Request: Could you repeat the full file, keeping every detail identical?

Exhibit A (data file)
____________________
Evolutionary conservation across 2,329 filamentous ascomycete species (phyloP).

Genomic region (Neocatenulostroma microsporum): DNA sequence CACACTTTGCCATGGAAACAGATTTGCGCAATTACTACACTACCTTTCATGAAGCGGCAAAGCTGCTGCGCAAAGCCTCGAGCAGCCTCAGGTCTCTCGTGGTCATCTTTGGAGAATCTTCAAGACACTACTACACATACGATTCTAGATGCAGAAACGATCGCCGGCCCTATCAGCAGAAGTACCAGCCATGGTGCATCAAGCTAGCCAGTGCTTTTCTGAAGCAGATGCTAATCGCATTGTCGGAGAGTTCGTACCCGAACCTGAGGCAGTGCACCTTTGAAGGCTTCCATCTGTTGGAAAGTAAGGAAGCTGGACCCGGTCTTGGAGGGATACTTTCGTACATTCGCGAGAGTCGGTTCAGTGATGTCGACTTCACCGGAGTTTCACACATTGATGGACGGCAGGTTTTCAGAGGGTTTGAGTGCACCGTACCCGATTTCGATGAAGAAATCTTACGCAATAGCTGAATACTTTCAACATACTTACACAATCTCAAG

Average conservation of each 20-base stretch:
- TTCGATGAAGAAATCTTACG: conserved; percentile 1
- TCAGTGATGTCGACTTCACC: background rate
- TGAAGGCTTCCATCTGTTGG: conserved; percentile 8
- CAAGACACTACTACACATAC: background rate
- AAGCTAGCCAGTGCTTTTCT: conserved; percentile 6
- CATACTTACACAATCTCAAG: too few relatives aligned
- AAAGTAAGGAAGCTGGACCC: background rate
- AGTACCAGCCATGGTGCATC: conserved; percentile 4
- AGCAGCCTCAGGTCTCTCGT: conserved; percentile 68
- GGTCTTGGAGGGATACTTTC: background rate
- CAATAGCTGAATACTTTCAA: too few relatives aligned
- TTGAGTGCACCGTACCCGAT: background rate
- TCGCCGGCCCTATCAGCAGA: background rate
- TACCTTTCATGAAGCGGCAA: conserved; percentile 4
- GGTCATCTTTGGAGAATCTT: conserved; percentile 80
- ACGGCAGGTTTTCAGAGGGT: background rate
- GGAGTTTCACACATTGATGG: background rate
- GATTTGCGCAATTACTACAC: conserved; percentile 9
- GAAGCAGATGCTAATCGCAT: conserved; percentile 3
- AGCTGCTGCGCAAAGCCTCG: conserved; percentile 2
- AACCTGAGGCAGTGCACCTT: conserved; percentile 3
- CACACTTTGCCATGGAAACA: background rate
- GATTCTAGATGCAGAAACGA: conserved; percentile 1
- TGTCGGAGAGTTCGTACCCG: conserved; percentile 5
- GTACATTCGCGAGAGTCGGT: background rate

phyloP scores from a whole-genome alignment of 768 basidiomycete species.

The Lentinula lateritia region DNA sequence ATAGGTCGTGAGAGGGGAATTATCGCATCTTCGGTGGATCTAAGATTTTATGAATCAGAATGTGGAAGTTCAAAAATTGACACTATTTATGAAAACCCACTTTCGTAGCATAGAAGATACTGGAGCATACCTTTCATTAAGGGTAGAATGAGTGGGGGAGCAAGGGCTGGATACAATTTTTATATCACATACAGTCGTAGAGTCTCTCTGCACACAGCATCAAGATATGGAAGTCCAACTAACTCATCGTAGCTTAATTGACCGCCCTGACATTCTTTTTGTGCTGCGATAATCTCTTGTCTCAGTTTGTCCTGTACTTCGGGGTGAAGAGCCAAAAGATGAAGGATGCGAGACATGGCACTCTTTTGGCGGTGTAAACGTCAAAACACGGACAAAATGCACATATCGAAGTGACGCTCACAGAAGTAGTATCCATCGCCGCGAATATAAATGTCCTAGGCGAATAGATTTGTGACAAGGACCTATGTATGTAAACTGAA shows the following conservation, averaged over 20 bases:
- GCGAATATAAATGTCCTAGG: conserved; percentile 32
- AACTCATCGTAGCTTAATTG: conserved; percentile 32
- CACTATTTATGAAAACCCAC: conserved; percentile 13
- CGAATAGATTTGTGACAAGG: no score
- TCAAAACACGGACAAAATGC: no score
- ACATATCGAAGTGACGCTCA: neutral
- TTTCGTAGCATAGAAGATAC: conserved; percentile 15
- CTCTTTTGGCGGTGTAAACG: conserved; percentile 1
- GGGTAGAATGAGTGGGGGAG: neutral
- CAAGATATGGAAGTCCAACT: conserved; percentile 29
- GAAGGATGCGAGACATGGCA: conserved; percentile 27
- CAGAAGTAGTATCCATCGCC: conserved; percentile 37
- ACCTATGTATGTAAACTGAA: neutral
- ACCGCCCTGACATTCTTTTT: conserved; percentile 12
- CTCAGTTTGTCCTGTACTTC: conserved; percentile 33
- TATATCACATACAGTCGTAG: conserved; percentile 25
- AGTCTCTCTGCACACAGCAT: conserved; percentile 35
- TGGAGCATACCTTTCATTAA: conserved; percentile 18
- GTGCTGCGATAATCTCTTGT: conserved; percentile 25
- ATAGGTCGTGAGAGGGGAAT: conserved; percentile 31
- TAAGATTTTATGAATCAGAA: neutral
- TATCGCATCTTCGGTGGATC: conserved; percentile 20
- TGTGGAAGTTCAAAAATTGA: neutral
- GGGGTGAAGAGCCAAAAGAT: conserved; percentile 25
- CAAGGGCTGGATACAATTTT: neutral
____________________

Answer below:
Evolutionary conservation across 2,329 filamentous ascomycete species (phyloP).

Genomic region (Neocatenulostroma microsporum): DNA sequence CACACTTTGCCATGGAAACAGATTTGCGCAATTACTACACTACCTTTCATGAAGCGGCAAAGCTGCTGCGCAAAGCCTCGAGCAGCCTCAGGTCTCTCGTGGTCATCTTTGGAGAATCTTCAAGACACTACTACACATACGATTCTAGATGCAGAAACGATCGCCGGCCCTATCAGCAGAAGTACCAGCCATGGTGCATCAAGCTAGCCAGTGCTTTTCTGAAGCAGATGCTAATCGCATTGTCGGAGAGTTCGTACCCGAACCTGAGGCAGTGCACCTTTGAAGGCTTCCATCTGTTGGAAAGTAAGGAAGCTGGACCCGGTCTTGGAGGGATACTTTCGTACATTCGCGAGAGTCGGTTCAGTGATGTCGACTTCACCGGAGTTTCACACATTGATGGACGGCAGGTTTTCAGAGGGTTTGAGTGCACCGTACCCGATTTCGATGAAGAAATCTTACGCAATAGCTGAATACTTTCAACATACTTACACAATCTCAAG

Average conservation of each 20-base stretch:
- TTCGATGAAGAAATCTTACG: conserved; percentile 1
- TCAGTGATGTCGACTTCACC: background rate
- TGAAGGCTTCCATCTGTTGG: conserved; percentile 8
- CAAGACACTACTACACATAC: background rate
- AAGCTAGCCAGTGCTTTTCT: conserved; percentile 6
- CATACTTACACAATCTCAAG: too few relatives aligned
- AAAGTAAGGAAGCTGGACCC: background rate
- AGTACCAGCCATGGTGCATC: conserved; percentile 4
- AGCAGCCTCAGGTCTCTCGT: conserved; percentile 68
- GGTCTTGGAGGGATACTTTC: background rate
- CAATAGCTGAATACTTTCAA: too few relatives aligned
- TTGAGTGCACCGTACCCGAT: background rate
- TCGCCGGCCCTATCAGCAGA: background rate
- TACCTTTCATGAAGCGGCAA: conserved; percentile 4
- GGTCATCTTTGGAGAATCTT: conserved; percentile 80
- ACGGCAGGTTTTCAGAGGGT: background rate
- GGAGTTTCACACATTGATGG: background rate
- GATTTGCGCAATTACTACAC: conserved; percentile 9
- GAAGCAGATGCTAATCGCAT: conserved; percentile 3
- AGCTGCTGCGCAAAGCCTCG: conserved; percentile 2
- AACCTGAGGCAGTGCACCTT: conserved; percentile 3
- CACACTTTGCCATGGAAACA: background rate
- GATTCTAGATGCAGAAACGA: conserved; percentile 1
- TGTCGGAGAGTTCGTACCCG: conserved; percentile 5
- GTACATTCGCGAGAGTCGGT: background rate

phyloP scores from a whole-genome alignment of 768 basidiomycete species.

The Lentinula lateritia region DNA sequence ATAGGTCGTGAGAGGGGAATTATCGCATCTTCGGTGGATCTAAGATTTTATGAATCAGAATGTGGAAGTTCAAAAATTGACACTATTTATGAAAACCCACTTTCGTAGCATAGAAGATACTGGAGCATACCTTTCATTAAGGGTAGAATGAGTGGGGGAGCAAGGGCTGGATACAATTTTTATATCACATACAGTCGTAGAGTCTCTCTGCACACAGCATCAAGATATGGAAGTCCAACTAACTCATCGTAGCTTAATTGACCGCCCTGACATTCTTTTTGTGCTGCGATAATCTCTTGTCTCAGTTTGTCCTGTACTTCGGGGTGAAGAGCCAAAAGATGAAGGATGCGAGACATGGCACTCTTTTGGCGGTGTAAACGTCAAAACACGGACAAAATGCACATATCGAAGTGACGCTCACAGAAGTAGTATCCATCGCCGCGAATATAAATGTCCTAGGCGAATAGATTTGTGACAAGGACCTATGTATGTAAACTGAA shows the following conservation, averaged over 20 bases:
- GCGAATATAAATGTCCTAGG: conserved; percentile 32
- AACTCATCGTAGCTTAATTG: conserved; percentile 32
- CACTATTTATGAAAACCCAC: conserved; percentile 13
- CGAATAGATTTGTGACAAGG: no score
- TCAAAACACGGACAAAATGC: no score
- ACATATCGAAGTGACGCTCA: neutral
- TTTCGTAGCATAGAAGATAC: conserved; percentile 15
- CTCTTTTGGCGGTGTAAACG: conserved; percentile 1
- GGGTAGAATGAGTGGGGGAG: neutral
- CAAGATATGGAAGTCCAACT: conserved; percentile 29
- GAAGGATGCGAGACATGGCA: conserved; percentile 27
- CAGAAGTAGTATCCATCGCC: conserved; percentile 37
- ACCTATGTATGTAAACTGAA: neutral
- ACCGCCCTGACATTCTTTTT: conserved; percentile 12
- CTCAGTTTGTCCTGTACTTC: conserved; percentile 33
- TATATCACATACAGTCGTAG: conserved; percentile 25
- AGTCTCTCTGCACACAGCAT: conserved; percentile 35
- TGGAGCATACCTTTCATTAA: conserved; percentile 18
- GTGCTGCGATAATCTCTTGT: conserved; percentile 25
- ATAGGTCGTGAGAGGGGAAT: conserved; percentile 31
- TAAGATTTTATGAATCAGAA: neutral
- TATCGCATCTTCGGTGGATC: conserved; percentile 20
- TGTGGAAGTTCAAAAATTGA: neutral
- GGGGTGAAGAGCCAAAAGAT: conserved; percentile 25
- CAAGGGCTGGATACAATTTT: neutral